All Posts Tagged: systematic desensitization

Compassion Focused Therapy for Social Anxiety

It’s not unusual for people to get nervous in certain social situations. Preparing to give a speech and meeting a group of people you don’t know are both great examples of situations where it’s perfectly understandable to experience a little anxiety. However, there is a big difference between small amounts of anxiety and social anxiety disorder. Social anxiety disorder develops when those little fears become so intense that you go out of your way to avoid any situations that will trigger them. And, when that avoidance begins to negatively impact your daily life or family it may be time to seek some professional help.

Cognitive Behavioral Therapy

One of the most common treatments for social phobia is cognitive behavioral therapy. This type of systematic desensitization addresses negative patterns and distortions in the way we look at ourselves and the world. There are two main components to this approach:

  • Cognitive therapy examines how your negative thoughts can contribute to your social anxiety.
  • Behavior therapy analyzes the way you behave and react in those situations that trigger your anxiety.

There are three main steps involved in this form of therapy:

  • Identifying your negative thoughts: this can include recognizing what those thoughts include, the specific situations they occur in conjunction with, and recognizing them for the harmful thoughts they are.
  • Challenging your negative thoughts: during this step you’ll question the evidence for your frightening thoughts, weigh the pros and cons associated with them, and conduct experiments to test the validity of these thoughts.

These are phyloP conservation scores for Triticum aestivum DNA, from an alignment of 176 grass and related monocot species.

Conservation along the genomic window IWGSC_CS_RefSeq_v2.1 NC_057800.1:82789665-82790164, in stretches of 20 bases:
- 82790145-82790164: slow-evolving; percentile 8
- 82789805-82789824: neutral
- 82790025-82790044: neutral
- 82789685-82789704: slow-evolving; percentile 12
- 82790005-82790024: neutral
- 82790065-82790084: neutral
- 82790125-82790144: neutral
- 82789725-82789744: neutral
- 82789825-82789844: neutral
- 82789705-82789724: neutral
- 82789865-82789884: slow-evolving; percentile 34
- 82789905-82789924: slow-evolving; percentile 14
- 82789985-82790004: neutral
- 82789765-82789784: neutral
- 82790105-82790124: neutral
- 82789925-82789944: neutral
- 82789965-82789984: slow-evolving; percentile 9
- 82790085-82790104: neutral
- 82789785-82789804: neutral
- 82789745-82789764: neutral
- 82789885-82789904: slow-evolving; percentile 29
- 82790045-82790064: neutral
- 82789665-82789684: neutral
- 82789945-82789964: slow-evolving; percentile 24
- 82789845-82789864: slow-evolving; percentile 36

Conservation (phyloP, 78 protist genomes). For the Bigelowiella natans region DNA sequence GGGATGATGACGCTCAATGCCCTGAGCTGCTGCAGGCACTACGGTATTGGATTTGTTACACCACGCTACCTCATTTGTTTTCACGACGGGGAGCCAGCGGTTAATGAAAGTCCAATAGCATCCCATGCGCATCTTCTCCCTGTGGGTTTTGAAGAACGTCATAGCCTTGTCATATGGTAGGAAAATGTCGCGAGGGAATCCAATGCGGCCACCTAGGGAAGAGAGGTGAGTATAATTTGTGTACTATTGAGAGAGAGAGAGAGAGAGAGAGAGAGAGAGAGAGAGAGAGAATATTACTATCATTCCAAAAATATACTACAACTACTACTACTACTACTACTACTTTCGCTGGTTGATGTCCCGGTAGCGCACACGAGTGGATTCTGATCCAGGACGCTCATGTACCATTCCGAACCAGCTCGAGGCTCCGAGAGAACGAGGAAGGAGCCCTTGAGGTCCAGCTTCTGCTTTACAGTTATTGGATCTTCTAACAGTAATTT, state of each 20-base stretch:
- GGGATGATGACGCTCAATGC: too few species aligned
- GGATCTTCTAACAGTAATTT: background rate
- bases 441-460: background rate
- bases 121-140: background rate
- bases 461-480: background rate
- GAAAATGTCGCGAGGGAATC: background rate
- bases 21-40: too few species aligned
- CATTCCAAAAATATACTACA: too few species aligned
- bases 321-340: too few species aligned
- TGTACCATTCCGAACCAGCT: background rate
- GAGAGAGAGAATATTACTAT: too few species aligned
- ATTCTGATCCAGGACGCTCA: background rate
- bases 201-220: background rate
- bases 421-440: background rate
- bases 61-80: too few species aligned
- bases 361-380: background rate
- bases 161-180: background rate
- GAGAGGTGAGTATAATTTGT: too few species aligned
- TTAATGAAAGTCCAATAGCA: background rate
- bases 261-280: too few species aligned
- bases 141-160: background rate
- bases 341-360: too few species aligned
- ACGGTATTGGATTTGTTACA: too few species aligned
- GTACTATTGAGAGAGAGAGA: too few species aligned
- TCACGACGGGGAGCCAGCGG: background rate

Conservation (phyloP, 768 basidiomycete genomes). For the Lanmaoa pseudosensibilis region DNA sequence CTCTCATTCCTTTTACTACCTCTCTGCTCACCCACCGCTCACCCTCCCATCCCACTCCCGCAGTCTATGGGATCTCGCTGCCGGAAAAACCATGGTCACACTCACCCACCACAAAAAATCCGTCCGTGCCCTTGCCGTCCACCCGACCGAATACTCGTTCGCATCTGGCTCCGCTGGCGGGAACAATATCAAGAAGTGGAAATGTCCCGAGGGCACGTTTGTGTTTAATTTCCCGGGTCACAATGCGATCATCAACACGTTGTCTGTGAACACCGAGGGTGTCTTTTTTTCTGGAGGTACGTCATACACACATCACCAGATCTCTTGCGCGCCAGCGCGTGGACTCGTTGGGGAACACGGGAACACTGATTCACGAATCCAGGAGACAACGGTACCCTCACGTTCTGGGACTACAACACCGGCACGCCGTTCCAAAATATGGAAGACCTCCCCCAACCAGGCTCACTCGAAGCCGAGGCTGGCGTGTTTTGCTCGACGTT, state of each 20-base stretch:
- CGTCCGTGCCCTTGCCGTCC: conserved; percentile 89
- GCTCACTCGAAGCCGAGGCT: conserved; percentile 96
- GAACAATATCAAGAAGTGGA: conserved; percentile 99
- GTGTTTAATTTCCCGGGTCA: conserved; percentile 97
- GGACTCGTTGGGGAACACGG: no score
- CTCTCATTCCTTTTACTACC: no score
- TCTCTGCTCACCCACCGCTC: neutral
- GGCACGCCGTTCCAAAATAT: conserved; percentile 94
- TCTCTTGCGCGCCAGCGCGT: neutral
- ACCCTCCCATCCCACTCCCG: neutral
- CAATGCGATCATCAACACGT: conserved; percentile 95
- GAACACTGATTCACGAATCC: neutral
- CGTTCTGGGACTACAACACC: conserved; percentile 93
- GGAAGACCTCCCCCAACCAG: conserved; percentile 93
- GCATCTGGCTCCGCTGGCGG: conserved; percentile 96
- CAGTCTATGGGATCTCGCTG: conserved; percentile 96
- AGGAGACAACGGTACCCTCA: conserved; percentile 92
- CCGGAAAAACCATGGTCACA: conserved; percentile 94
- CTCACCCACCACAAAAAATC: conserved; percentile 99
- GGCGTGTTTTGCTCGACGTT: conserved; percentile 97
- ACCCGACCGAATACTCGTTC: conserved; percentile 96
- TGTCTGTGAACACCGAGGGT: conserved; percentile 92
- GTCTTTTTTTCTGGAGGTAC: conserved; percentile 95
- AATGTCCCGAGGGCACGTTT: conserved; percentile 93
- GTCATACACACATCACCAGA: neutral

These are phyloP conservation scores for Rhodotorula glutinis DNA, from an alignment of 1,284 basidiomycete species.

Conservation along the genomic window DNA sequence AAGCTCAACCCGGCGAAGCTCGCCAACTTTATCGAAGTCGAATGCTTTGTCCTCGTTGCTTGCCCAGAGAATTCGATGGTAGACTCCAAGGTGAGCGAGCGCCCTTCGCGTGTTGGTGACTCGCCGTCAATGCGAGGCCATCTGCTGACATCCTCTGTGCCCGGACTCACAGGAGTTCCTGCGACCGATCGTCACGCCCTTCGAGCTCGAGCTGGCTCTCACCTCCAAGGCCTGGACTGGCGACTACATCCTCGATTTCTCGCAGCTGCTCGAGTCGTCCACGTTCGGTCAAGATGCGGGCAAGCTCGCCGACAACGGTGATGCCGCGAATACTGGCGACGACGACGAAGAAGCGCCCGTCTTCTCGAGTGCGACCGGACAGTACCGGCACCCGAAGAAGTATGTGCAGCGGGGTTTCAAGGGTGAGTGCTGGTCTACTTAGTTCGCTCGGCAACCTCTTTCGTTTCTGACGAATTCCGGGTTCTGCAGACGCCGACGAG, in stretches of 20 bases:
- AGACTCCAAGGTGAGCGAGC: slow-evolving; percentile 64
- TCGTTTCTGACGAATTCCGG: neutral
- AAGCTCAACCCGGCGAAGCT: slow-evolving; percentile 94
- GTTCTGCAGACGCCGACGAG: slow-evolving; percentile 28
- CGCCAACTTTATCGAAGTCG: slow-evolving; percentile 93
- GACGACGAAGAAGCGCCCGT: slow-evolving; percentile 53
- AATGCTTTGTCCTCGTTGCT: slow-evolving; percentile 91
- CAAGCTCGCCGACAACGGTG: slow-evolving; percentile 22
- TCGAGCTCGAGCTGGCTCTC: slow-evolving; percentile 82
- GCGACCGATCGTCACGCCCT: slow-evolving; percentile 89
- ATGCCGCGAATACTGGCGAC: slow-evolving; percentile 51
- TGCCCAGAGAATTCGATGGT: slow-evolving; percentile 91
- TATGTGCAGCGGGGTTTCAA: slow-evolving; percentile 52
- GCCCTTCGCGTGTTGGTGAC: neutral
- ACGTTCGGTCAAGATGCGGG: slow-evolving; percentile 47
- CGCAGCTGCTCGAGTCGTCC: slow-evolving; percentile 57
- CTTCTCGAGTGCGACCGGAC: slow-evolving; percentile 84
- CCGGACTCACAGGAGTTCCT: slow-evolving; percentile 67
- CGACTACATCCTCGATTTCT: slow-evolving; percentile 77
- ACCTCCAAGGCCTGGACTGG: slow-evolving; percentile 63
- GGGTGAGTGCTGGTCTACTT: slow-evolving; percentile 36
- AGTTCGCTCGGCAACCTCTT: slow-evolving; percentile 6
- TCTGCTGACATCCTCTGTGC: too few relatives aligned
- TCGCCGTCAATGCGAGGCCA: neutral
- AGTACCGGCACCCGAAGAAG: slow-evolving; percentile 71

• Replacing negative thoughts with realistic ones: as you become more adept at recognizing your anxiety-provoking thoughts, you can begin to practice converting those thoughts into positive imaging.

The Compassionate Approach

While cognitive behavioral therapy has become widely recognized as an effective treatment for social anxiety disorder, there are aspects of it that can be difficult for many people. It can be a great challenge to identify positive thoughts or to replace them with realistic ones. Oftentimes people can recognize the benefit of this systematic desensitization approach but understanding the logic doesn’t necessarily make the treatment easier to complete.

This is where compassion focused therapy comes in. People who experience social phobia are apt to be self-critical and filled with thoughts of shame and anger because of how the anxiety affects them. Compassionate-focused therapy helps individuals reverse those thoughts through compassionate engagement. The theory behind this therapy states that we are “at our most flourishing” when we:

  • See evidence that we are cared about and valued
  • Are caring, helping, and valuing others
  • Are mindful and sympathetic of our own feelings

By demonstrating the skills and attributes of compassion, the therapist instils these values in the patient. As a consequence, the patient is aided to develop an internal compassionate relationship with themselves – one that will replace the blaming, condemning and self-critical person they may feel they are.

In other words, by learning to be empathetic and non-judgmental of others it can become easier to give yourself a break, as well. While many might view compassion as a personality trait, the reality is that it is a skill you can be trained in. This therapy helps to foster the attributes of that skill.